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#coroutines
Title
# coroutines
a

azabost

07/28/2021, 6:38 PM
Hey 👋 I'm trying to use
suspendCancellableCoroutine
to bridge some 3rd party API in my app. It's working OK-ish but I'm wondering how reliable it is considering the callback I need to implement requires returning some values, e.g.
Copy code
suspend fun displayFoo() {
    val foo = getFoo()
    delay(10_000)
    println(foo)
}

suspend fun getFoo(): Foo = suspendCancellableCoroutine { continuation ->
    val callback = FooLoader
        .addListener(object : RequestListener<Foo> {
            override fun onLoadFailed(e: FooException): Boolean {
                continuation.resumeWithException(e)
                return false
            }

            override fun onLoadSuccessful(foo: Foo): Boolean {
                continuation.resume(foo)
                return false
            }
        })
        .load()

    continuation.invokeOnCancellation {
        callback.cancel()
    }
}
How is this actually working? Does the thread calling
onLoadSuccessful
execute the full
delay(10_000)
before returning
return false
or is it executed as soon as the calling thread is "free" (because
delay
is suspending, not blocking)? I'm also wondering what would happen if the continuation failed e.g.
Copy code
suspend fun displayFoo() {
    val foo = getFoo()
    delay(10_000)
    throw NPE
}
n

Nick Allen

07/28/2021, 7:08 PM
Side note: Please post code and further clarifications in thread. No,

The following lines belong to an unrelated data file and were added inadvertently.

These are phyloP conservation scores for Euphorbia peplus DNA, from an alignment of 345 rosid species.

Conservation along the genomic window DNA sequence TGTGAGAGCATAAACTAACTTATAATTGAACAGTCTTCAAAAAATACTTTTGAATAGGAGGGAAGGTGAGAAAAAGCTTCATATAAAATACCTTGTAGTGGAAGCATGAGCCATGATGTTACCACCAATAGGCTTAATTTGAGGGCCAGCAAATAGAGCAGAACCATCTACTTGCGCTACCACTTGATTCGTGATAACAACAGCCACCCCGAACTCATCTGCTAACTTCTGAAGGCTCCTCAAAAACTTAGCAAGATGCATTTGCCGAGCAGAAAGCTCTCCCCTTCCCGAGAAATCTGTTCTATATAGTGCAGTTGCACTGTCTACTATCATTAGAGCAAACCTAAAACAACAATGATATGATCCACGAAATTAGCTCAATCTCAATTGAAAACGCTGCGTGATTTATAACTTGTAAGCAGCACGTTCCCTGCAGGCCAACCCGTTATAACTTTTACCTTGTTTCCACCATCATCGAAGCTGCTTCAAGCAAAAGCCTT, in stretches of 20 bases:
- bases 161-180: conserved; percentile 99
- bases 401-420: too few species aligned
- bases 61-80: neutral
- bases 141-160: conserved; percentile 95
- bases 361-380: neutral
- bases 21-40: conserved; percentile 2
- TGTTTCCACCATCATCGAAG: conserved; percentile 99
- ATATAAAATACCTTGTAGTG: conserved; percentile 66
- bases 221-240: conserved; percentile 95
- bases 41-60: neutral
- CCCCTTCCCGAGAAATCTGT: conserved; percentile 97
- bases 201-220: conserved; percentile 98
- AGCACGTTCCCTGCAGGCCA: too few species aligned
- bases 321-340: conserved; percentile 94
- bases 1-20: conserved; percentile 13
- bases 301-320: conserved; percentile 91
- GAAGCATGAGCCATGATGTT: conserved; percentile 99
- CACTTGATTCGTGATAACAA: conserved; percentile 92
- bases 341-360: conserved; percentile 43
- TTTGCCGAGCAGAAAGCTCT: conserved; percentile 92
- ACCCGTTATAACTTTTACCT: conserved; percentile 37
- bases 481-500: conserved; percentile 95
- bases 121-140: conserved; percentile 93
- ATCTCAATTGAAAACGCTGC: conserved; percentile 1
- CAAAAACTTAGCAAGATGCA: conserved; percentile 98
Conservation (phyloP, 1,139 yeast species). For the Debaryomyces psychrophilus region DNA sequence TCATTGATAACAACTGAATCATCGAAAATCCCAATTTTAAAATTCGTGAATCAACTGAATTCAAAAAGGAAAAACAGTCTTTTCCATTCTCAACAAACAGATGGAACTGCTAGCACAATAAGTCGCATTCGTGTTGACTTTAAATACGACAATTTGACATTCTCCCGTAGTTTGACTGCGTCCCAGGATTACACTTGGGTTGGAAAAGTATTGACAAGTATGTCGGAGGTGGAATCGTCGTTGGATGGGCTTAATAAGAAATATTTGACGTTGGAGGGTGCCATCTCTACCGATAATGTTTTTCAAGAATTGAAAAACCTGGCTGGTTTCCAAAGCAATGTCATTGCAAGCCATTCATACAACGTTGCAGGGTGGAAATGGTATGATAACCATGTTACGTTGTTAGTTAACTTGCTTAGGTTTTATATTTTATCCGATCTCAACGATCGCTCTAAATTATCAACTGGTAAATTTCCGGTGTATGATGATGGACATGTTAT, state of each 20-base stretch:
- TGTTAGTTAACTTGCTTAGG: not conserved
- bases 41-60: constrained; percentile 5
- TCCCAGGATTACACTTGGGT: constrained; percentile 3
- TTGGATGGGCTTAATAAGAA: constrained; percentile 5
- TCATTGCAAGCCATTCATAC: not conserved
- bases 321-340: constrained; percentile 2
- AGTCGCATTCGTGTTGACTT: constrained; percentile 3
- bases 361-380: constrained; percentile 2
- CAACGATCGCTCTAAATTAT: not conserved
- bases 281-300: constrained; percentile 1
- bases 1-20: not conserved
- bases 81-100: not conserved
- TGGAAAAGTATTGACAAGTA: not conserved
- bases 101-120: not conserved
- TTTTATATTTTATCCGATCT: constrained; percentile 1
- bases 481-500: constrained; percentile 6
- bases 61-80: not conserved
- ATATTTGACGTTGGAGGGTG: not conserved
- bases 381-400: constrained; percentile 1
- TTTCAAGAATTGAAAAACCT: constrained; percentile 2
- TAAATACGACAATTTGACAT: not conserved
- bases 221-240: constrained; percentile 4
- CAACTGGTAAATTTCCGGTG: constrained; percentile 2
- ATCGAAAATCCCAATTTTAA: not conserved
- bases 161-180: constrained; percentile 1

continuation.resume(foo)
will not block when the resumed coroutine later suspends. Usually, it's just adding to a CoroutineDispatcher's event queue so it's not waiting at all. In some cases like with Dispatchers.Unconfined or Dispatchers.Main.immediate it will actually start running the resumed code directly but it will return as soon as the calling thread is free.
suspendCancellableCoroutine
kinda just exposes how suspend methods actually work when they suspend. When they suspend, they actually just setup code to invoke the continuation (hidden parameter added by suspend keyword ) later and then they return right away. This returning right away is how it frees up the thread. So in the compiled code,
delay(10_000)
actually just sets up a timer callback, and then returns immediately and displayFoo returns immediately and all the way up until it get's to the CoroutineDispatcher.
println(foo)
and any other code waiting to run is wrapped up in the time callback.
Google "kotlin coroutines under the hood" and you should see some more details about how coroutines are implemented. I know there's was a decent KotlinConf video but not finding it at the moment,
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